Christopher Vance picks up his son Christopher from Family First Preparatory Academy, on Charleston's West Side, on Tuesday. The 6-year-old is autistic, and Vance doesn't yet know where he will send him to school.
James Lynch, a spokesman for Family First Resource Group, explains to reporters the closure of the academy. The private school closed Tuesday with virtually no warning to parents.
CHARLESTON, W.Va. -- Christopher Vance was surprised when his wife asked him to pick up his son from school on Tuesday.Family First Preparatory Academy, on Charleston's West Side, closed its doors Tuesday after a month of classes, with no warning to parents. Thirty families were left scrambling to find their children another place to go to school.Vance, whose 6-year-old autistic son also is named Christopher, said the boy was doing well at the "character-based" school, where a staff of five teachers could provide more personalized attention."I don't know what to do," said Vance, standing with his son outside the school, located in the Rehoboth Cathedral on Main Street. "I'm back at square one."I feel more for the kids than the teachers," Vance said. "The kids were just beginning to bond with their teachers. I can't put him back in public school like I did last year and have to fight with them day after day."The academy served a number of special-needs students whose parents said they weren't getting what they needed at other schools. Vance, other parents and teachers wonder what they'll do now that the school is closed.Matthew Thornhill II, of Family First Resource Group, set up the academy after St. Anthony's Catholic School shut down last year. Many of the staff and students came to the new school, where a Catholic-based education program was to be replaced with a nondenominational curriculum that stressed values and character.But James Lynch, a Family First spokesman, said incompetence and money problems led to the shutdown. "It was just mismanagement from the beginning," he said.Lynch said a Family First representative who has since been fired had good intentions for the school, but couldn't follow through. "He just didn't know what he was doing," Lynch said. "He had never started a school. He just got in too deep."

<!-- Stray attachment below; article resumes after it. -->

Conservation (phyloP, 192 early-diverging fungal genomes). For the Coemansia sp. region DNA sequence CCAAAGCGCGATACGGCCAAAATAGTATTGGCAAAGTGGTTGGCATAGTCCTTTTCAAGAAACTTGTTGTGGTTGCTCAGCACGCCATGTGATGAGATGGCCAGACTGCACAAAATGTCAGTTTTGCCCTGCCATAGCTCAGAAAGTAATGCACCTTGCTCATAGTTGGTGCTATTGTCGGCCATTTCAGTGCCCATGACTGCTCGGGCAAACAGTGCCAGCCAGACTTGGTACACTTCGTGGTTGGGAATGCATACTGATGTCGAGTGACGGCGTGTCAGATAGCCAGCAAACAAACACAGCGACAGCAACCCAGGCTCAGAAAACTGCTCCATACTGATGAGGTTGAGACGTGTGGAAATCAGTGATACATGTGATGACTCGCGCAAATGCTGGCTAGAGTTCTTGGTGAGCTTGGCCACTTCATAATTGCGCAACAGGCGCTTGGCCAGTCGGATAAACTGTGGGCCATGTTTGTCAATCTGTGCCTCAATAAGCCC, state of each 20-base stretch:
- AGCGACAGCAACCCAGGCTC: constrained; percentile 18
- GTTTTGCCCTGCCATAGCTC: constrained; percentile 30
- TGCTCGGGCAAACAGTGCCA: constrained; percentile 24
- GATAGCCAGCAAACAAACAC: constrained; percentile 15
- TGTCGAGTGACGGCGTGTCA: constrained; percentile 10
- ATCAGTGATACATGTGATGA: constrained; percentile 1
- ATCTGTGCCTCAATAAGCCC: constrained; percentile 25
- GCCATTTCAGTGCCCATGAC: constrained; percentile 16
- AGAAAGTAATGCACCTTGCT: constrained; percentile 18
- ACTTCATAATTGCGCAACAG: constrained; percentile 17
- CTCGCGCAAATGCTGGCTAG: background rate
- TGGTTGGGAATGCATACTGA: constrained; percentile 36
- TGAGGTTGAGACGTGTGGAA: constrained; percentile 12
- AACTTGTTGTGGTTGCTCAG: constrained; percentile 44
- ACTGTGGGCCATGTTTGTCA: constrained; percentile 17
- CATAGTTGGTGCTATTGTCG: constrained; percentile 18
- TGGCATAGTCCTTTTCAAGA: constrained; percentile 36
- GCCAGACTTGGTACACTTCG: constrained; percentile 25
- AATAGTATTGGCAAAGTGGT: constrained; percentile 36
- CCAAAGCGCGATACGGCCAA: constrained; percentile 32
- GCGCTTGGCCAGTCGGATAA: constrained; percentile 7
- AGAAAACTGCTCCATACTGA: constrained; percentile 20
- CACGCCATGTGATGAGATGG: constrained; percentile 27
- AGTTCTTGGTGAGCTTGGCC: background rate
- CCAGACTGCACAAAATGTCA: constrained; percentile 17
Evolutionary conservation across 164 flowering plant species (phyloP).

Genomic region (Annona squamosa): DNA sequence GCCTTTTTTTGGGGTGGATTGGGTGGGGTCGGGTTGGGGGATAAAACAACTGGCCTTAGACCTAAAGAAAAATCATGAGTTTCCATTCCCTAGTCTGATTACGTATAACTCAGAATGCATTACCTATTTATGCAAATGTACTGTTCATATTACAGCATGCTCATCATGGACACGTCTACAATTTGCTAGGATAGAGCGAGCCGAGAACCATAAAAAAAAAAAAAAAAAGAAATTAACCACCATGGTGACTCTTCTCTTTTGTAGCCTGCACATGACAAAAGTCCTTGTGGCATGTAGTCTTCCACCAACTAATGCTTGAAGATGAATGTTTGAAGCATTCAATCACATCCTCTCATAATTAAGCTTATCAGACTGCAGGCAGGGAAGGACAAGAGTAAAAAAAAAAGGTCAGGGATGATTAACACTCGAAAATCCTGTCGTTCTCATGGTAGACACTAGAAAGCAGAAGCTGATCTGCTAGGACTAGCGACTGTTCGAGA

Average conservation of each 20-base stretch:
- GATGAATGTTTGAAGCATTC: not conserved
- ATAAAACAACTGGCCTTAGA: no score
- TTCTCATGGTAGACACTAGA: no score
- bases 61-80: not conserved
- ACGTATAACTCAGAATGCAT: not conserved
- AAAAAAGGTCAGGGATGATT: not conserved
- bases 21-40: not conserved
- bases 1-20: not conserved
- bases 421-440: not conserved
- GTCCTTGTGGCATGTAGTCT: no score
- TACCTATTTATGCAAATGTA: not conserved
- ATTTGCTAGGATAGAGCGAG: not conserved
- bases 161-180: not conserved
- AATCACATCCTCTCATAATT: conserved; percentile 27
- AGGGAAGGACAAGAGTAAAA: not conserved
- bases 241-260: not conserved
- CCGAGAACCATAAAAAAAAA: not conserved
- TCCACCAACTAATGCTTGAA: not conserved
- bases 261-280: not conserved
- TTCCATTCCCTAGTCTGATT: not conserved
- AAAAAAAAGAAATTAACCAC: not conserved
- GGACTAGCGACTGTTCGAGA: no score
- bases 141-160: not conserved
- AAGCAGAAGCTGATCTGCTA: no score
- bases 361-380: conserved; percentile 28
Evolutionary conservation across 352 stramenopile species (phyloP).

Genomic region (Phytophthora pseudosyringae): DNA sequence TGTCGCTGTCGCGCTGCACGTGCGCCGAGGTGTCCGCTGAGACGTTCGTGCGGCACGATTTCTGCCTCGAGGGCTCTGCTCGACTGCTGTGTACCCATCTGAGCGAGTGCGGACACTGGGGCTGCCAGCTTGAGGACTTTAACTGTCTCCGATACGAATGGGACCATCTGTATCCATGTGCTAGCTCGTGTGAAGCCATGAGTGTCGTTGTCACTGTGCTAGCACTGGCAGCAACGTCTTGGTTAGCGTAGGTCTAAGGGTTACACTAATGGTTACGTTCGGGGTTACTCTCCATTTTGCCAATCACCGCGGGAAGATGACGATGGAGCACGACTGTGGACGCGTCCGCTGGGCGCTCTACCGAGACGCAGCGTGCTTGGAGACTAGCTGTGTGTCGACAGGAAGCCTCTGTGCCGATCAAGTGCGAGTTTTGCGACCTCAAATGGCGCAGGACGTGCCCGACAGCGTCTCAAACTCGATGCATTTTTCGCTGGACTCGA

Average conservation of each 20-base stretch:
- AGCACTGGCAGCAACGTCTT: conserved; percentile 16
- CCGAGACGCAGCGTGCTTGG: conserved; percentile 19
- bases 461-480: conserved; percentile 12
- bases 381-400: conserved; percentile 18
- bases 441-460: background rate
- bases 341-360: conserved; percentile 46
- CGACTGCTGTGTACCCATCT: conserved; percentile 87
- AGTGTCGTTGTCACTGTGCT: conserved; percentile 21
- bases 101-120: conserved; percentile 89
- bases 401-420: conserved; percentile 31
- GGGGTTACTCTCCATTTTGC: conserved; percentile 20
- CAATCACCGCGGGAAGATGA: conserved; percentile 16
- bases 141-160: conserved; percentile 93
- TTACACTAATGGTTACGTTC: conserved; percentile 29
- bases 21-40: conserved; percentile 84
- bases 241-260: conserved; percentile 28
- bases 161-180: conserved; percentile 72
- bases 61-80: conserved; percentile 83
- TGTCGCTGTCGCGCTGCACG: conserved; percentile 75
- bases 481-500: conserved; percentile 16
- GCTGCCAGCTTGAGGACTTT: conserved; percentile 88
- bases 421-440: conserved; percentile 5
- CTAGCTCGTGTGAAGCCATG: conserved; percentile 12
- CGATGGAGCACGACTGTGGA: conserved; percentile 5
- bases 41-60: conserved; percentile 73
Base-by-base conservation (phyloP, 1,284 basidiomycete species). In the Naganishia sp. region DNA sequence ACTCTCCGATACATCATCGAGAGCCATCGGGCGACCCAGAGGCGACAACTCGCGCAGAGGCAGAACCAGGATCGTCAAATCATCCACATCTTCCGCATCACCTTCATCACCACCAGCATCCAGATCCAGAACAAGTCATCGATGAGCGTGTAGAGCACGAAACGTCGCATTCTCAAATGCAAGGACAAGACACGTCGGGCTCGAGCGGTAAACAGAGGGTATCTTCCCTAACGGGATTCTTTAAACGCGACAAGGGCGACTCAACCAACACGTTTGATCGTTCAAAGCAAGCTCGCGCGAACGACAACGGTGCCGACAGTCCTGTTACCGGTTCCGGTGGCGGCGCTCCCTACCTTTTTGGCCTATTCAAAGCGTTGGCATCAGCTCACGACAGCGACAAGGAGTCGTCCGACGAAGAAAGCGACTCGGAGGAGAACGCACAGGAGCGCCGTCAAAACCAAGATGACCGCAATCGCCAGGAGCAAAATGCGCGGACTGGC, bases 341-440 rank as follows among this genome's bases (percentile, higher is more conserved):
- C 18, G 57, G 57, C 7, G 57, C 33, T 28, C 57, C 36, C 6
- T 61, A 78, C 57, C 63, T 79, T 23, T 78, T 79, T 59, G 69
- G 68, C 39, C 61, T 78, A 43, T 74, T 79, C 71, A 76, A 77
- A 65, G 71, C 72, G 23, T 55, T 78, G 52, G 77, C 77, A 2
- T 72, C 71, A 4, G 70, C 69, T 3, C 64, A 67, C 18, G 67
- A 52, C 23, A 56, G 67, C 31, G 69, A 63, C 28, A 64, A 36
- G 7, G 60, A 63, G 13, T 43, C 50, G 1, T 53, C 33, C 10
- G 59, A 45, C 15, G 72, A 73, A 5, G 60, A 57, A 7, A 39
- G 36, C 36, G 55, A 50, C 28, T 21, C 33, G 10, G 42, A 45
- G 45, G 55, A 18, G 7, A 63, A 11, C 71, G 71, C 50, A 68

Lynch said the group is now stepping in to try to pick up the pieces.From the beginning, there were problems getting equipment, curriculum materials and money. One teacher said she had been paid only $400 in the first four weeks of school.Teachers said Family First Principal Susan Bossie-Maddox, a former principal at St. Anthony's, misled both Family First representatives and staff about how much money there was, equipment and other details about the running of the school.But Bossie-Maddox said she thought the money was there. She said Thornhill kept assuring her there was enough money in the bank to carry the school through the first semester.She said only 19 of the school's 30 students had paid their tuition for the first month of school. "You can't make payroll on 19 kids," Bossie-Maddox said.At the same time, Thornhill wasn't organizing fundraisers to make up the difference and hadn't put money in the bank he said was there, she said.
"It's no one person's fault," Bossie-Maddox said. "I haven't been paid yet either. If anybody misled anyone, it was Family First."The academy offered both a K-12 school component and a day-care center. Lynch said the day-care center will remain open, taken over by the day care operated by Bishop James Carter, who owns the building.Carter is trying to save the jobs of academy day-care staff and make room for the academy's day-care students.Reach Rusty Marks at firstname.lastname@example.org or 304-348-1215.